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Staff at an independent school in St Kilda have been warned they will be stood down if they do not return to campus to teach students on-site at the beginning of term 4 and in any potential future lockdowns.
Cheder Levi Yitzchok, a small school with just over 100 students, told staff in an email on Thursday that anyone who declines to come back on-site next term will have to take unpaid leave and will be replaced.
Cheder Levi Yitzchok school in St Kilda.Credit:Eddie Jim
“Due to the high numbers of students in our school who require on-site supervision, our needs and requirements do differ from other schools during this time,” principal Rabbi David Rahmani wrote.
The Victorian government is yet to say if students in greater Melbourne will resume face-to-face learning next term, but has ruled out a return in term 3.
Most students have been taught remotely during lockdown, with in-class supervision limited to the children of permitted workers and vulnerable children.
The email, co-signed by Rabbi Rahmani, business manager David Pettitt and chairman Eliezer Kornhauser, said the school will enhance its COVID-safe protocols in term 4.
“We understand that there may be some hesitancy around coming in. Should a staff member feel that they are unable/unwilling to come in and fulfil their regular duties, they will need to take this time as unpaid leave and the school will find a replacement,” the September 2 email said.
”The Cheder’s position will remain in place for all ensuing lockdowns,” it said.
In a statement, Rabbi Rahmani and Mr Kornhauser said Victorian Health Department guidelines required the school to remain open for students who are deemed vulnerable or who are children of essential workers.
“We are a small school and we are struggling to resource the supervision of students with a reduced complement of staff,” they said.
“The Health Department and police have both visited the school in recent weeks. They reviewed our paperwork and current school operations, and found that we are complying with regulations with regards to those who are attending.
“We respect and care about the health of our students and staff. In accordance with our usual practices, staff who have medical conditions, vulnerabilities or other concerns have been invited to discuss their circumstances.”
Rabbi Rahmani and Mr Kornhauser did not specify whether the school would enforce the policy should it conflict with directions of Victorian health authorities, or the Chief Health Officer, but did say they obtained legal advice before sending the email.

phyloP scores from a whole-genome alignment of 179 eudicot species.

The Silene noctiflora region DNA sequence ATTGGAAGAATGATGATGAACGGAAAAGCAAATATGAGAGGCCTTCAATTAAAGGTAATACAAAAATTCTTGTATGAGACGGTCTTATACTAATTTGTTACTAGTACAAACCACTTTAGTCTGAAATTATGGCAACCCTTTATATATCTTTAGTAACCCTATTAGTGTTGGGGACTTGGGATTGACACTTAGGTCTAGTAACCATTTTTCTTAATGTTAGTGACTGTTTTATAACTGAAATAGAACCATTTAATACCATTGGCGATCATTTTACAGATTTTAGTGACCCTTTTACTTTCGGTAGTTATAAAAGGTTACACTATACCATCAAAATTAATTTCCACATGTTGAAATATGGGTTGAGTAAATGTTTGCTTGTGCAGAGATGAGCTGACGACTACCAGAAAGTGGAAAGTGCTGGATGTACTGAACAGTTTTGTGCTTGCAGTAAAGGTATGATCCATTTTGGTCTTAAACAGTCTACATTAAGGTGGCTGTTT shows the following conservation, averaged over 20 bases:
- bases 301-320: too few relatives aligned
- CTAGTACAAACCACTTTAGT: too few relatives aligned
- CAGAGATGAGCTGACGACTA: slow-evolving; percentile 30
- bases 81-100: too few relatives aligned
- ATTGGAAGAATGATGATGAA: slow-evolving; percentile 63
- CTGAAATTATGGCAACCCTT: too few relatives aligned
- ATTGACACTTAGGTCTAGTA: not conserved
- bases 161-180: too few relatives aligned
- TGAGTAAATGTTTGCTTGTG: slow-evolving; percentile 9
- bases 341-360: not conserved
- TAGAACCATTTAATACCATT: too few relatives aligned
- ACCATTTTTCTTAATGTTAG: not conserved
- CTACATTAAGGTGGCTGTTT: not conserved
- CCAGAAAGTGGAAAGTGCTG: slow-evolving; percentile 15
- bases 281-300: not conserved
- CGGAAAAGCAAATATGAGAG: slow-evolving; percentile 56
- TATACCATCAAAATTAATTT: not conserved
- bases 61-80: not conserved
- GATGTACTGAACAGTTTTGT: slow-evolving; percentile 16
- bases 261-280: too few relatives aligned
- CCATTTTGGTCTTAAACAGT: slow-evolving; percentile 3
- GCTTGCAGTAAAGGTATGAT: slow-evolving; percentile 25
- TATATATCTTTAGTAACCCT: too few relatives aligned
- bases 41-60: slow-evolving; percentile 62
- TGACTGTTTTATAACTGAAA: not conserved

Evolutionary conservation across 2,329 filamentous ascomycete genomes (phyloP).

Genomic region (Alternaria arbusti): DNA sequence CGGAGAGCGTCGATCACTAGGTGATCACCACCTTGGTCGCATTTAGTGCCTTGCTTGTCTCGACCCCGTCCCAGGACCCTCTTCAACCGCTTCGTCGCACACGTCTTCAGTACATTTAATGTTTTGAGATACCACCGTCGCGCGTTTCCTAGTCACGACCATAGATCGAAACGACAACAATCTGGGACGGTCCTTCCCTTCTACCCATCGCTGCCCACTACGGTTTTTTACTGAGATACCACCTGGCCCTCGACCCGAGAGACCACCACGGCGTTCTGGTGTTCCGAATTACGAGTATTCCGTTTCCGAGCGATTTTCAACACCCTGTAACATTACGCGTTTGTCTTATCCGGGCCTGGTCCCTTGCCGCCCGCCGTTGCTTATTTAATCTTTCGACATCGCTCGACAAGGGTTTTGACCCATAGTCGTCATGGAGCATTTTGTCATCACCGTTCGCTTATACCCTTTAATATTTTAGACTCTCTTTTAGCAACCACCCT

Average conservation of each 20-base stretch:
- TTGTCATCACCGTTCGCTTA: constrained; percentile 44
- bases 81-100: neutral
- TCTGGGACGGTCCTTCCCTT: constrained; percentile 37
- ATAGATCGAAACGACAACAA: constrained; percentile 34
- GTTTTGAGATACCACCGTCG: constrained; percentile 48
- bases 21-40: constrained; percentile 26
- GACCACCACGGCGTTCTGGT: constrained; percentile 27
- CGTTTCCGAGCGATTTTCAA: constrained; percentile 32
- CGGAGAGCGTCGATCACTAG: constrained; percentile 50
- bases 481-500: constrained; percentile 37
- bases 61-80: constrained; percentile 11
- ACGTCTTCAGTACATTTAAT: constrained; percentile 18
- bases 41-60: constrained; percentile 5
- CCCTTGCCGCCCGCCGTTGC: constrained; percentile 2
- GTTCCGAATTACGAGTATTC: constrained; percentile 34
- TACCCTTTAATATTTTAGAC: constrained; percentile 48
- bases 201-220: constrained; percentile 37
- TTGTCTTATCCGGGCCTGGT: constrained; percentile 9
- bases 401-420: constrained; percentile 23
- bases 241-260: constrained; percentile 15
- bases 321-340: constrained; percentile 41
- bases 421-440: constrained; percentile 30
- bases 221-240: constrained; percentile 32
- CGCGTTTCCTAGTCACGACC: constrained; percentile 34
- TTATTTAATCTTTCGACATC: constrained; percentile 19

Jacqui Majzner, a former student services co-ordinator at the school, said administrators had been reluctant to let teachers work from home during the COVID-19 pandemic and that there is a huge amount of anxiety among teaching staff.
“There’s a real likelihood of them losing their job or not getting paid. There’s a definite reluctance to let teachers work from home,” she said.
“The teachers generally toe the line, they’re scared, they need the jobs. There is a huge amount of anxiety amongst staff.”
Ms Majzner, who helped establish the school but ceased working there in February this year, said that sometimes secular teachers would clash with school administrators if issues of religious instruction came into conflict with education.
“It’s a religious school, that’s the main focus,” she said.
“The secular teachers take that on, they choose to work there, they have to follow those rules, but when it comes to their safety they shouldn’t have to compromise their own safety, and the safety of their kids and family members.”
The school’s ultimatum closely follows a decision by Catholic boys’ school Xavier College last week to mandate the COVID-19 vaccination for staff by the start of term 4, in what is believed to be the first mandating of the jab by a Victorian school.
Paul O’Halloran, a workplace relations specialist at Colin Biggers & Paisley Lawyers, said school staff did not have an unfettered right to work from home if the government indicates a return to face-to-face learning.
“Many students are suffering the mental health effects of prolonged remote learning,” Mr O’Halloran said. “It is likely to be a lawful and reasonable direction in the context of the employment relationship to request teaching staff to return to onsite classroom teaching.”
The Independent Education Union said it was concerned by any suggestion that staff would be pressured to work at school while remote learning is mandated.
“All schools should be operating in accordance with the government guidelines, which follow expert health advice,” general secretary Deb James said.
“Right now, that means remote learning for all students except a small group which includes the children of authorised workers and those deemed vulnerable.”
Teachers have not been specifically prioritised for vaccinations in Victoria until this week, with school staff also eligible to join the priority queue in the Andrews government’s 10-day vaccination blitz of year 12 students.
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